DESPITE our mock-up picture today, there is little prospect of Princes Street ending up like Times Square.
News that the city council is considering whether to allow digital advertising boards will nonetheless spark the same level of concern as any new proposal in the World Heritage Site.
What the council has to do is find a way to exploit new technology and the demand from advertisers to open up a welcome new revenue stream while at the same time protecting the historic beauty and character of the city.
It has been suggested these screens could appear on scaffolding as temporary installations although clearly permanent sites would be far more attractive to advertisers and lucrative for the city coffers. They would also, however, be far more intrusive and, as a result, controversial in Edinburgh.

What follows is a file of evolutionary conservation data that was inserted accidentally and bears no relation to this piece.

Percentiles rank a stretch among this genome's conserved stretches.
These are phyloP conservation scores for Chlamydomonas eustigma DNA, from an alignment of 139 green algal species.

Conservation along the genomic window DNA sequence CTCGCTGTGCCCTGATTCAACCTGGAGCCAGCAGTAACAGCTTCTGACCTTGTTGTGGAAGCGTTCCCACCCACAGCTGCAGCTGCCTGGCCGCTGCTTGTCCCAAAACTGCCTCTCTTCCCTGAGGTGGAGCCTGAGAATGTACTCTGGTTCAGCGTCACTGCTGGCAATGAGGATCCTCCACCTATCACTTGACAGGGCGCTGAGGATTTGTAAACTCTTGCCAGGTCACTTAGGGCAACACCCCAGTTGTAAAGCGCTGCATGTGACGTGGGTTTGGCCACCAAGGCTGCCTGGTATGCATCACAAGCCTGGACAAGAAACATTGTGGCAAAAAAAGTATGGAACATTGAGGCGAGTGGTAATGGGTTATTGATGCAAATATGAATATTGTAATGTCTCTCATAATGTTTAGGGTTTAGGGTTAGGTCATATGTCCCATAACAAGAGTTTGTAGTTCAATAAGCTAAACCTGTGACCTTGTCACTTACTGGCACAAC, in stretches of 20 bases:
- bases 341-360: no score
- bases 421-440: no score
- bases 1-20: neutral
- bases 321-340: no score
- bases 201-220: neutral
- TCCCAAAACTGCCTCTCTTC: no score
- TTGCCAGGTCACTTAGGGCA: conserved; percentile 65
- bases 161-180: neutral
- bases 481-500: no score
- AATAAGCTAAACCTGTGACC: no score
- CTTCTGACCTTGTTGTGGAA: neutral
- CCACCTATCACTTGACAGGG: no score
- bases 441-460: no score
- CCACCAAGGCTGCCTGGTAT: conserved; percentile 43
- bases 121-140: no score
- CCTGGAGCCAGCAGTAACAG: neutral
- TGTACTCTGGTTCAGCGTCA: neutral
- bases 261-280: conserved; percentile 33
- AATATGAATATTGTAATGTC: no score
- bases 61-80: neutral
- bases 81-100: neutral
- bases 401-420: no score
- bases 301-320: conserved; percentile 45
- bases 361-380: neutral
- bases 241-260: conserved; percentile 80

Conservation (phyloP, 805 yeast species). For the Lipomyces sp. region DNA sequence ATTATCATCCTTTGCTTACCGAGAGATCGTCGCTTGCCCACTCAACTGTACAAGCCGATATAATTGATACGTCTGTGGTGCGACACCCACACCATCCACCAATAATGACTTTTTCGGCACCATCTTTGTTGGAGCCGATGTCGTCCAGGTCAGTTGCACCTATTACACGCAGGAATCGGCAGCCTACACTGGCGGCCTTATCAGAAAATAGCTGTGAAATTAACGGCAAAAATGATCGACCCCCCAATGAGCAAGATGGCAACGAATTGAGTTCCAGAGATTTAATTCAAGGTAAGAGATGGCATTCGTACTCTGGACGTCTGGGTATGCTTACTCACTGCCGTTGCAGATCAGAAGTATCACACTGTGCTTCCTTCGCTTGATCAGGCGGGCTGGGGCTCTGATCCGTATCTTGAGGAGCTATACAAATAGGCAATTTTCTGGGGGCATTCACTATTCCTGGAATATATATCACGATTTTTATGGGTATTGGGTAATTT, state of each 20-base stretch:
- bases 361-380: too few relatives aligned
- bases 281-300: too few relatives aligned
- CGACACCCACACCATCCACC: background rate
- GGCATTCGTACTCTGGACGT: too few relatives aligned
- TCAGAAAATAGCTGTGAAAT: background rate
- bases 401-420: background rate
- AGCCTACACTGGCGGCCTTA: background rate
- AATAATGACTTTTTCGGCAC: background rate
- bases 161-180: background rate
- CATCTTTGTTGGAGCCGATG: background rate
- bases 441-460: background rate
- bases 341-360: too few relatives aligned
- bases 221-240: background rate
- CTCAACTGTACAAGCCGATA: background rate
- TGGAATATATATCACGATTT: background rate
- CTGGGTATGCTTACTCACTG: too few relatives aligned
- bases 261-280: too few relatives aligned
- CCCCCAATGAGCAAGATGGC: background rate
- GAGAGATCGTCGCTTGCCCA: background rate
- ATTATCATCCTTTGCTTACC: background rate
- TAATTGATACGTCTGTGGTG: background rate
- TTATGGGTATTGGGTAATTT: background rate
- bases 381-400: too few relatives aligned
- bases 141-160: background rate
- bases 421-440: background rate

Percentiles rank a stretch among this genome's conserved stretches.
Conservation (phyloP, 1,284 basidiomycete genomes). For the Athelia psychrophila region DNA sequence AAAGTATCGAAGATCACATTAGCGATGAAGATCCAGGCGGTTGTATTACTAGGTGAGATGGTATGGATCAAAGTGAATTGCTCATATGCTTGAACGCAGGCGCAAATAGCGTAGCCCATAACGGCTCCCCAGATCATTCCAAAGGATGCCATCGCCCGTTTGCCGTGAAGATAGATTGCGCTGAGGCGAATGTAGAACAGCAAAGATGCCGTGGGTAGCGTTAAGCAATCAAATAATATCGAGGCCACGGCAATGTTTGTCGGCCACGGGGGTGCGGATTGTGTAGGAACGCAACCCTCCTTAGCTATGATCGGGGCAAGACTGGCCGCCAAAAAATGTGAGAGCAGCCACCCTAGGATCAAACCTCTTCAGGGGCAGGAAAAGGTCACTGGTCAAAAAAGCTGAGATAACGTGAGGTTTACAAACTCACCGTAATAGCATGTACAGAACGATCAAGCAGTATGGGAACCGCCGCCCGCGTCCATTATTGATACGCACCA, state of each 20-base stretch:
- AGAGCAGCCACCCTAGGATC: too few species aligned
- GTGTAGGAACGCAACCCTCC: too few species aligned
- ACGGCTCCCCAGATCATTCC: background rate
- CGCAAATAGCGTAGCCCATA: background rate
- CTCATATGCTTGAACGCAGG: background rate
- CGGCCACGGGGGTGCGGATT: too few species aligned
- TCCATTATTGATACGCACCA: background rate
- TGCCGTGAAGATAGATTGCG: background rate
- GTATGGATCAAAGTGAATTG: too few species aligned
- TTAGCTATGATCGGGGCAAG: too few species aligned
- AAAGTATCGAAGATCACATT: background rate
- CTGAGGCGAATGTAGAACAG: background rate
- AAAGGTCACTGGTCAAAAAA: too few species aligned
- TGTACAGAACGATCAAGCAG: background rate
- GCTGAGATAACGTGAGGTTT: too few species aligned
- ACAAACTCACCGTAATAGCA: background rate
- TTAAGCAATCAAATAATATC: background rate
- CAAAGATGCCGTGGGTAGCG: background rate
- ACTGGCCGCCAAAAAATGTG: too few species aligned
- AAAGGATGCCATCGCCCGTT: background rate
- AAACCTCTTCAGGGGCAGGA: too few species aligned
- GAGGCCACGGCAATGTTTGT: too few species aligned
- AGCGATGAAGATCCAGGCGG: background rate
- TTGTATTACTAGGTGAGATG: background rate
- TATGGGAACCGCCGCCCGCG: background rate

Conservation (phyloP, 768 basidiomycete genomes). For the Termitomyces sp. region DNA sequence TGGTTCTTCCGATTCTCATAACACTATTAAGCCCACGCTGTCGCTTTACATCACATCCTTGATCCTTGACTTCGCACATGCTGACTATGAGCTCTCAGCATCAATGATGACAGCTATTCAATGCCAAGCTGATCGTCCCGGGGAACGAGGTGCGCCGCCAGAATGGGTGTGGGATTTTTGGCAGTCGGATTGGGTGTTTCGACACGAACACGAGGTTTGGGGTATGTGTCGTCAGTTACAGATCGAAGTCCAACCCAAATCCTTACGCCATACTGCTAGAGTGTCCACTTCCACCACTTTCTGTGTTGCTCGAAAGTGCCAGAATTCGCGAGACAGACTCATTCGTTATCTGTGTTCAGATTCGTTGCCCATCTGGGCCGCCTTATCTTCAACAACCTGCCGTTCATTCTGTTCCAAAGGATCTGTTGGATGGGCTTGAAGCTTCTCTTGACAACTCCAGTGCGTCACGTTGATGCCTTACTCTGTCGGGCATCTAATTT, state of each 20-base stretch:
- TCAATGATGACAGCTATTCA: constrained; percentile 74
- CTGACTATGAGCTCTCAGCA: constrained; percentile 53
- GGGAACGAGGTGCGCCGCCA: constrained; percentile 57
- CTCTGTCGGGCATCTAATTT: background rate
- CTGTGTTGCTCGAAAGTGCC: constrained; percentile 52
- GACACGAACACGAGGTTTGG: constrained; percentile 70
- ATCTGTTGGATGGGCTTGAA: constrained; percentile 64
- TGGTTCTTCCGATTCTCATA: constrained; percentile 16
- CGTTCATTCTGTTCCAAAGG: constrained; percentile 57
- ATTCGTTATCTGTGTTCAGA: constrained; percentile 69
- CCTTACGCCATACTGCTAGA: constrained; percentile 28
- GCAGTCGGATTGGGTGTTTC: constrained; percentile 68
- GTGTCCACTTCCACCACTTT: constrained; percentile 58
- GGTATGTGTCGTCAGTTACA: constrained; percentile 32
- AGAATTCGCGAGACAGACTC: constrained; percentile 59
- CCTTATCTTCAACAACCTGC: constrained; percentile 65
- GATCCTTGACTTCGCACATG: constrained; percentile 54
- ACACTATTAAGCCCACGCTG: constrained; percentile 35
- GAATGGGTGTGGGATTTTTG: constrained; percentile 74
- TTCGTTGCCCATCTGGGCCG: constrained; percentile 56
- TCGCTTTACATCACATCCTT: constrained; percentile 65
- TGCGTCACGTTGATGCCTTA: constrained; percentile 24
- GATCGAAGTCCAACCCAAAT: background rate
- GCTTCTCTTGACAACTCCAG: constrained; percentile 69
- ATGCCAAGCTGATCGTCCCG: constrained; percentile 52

We live in a city steeped in history but also one which is aiming to be at the cutting edge of new technology, selling itself as a vibrant place to live, work and visit.
Merging the new with the old is a constant problem for our city planners and one which is only going to increase.
We will follow the consultation and the comments on the plans with interest, hoping a sensible middle ground can be found and a clear policy put in place.
Princes Street, after all, is not Times Square – and we like it that way.
You may not have heard the name, but if you’ve been a regular Fringe-goer for the last 50 years, chances are you’ll recognise the face.
Today we tell the remarkable story of Alan Ireby, who has appeared in countless productions over the years, simply for the love of acting.
He really embraces the spirit of the Fringe. Well done to him, and here’s to many more years treading the boards in Edinburgh.